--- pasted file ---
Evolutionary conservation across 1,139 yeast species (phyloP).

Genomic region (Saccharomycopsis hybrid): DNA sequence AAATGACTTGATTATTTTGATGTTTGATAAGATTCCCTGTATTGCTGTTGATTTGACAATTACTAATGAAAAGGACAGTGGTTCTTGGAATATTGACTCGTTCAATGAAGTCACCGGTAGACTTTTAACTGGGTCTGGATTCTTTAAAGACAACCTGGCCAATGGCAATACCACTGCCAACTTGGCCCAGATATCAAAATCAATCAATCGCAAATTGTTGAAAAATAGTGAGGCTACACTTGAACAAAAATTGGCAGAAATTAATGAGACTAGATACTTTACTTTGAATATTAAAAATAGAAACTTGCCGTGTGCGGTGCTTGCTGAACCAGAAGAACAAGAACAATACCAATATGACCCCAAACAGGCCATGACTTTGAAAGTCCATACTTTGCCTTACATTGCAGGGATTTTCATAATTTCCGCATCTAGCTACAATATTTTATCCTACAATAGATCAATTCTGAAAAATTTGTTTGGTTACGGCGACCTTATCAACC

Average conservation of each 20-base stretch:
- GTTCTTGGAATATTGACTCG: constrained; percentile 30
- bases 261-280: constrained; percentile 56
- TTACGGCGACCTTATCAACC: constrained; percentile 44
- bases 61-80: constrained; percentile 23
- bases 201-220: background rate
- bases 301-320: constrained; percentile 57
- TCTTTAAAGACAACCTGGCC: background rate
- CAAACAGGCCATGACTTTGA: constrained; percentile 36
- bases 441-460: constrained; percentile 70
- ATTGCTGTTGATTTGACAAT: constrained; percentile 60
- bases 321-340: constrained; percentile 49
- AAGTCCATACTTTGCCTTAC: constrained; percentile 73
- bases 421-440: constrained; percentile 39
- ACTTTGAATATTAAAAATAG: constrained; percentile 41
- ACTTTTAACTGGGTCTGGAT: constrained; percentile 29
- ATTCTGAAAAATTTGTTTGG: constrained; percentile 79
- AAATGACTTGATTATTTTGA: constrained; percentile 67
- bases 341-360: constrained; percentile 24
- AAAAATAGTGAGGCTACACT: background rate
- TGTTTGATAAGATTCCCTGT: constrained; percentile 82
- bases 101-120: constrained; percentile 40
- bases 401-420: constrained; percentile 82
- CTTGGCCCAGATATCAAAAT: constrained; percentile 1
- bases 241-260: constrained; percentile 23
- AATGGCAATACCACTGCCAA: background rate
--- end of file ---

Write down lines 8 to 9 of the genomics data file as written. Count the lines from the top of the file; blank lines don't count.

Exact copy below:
- bases 201-220: background rate
- bases 301-320: constrained; percentile 57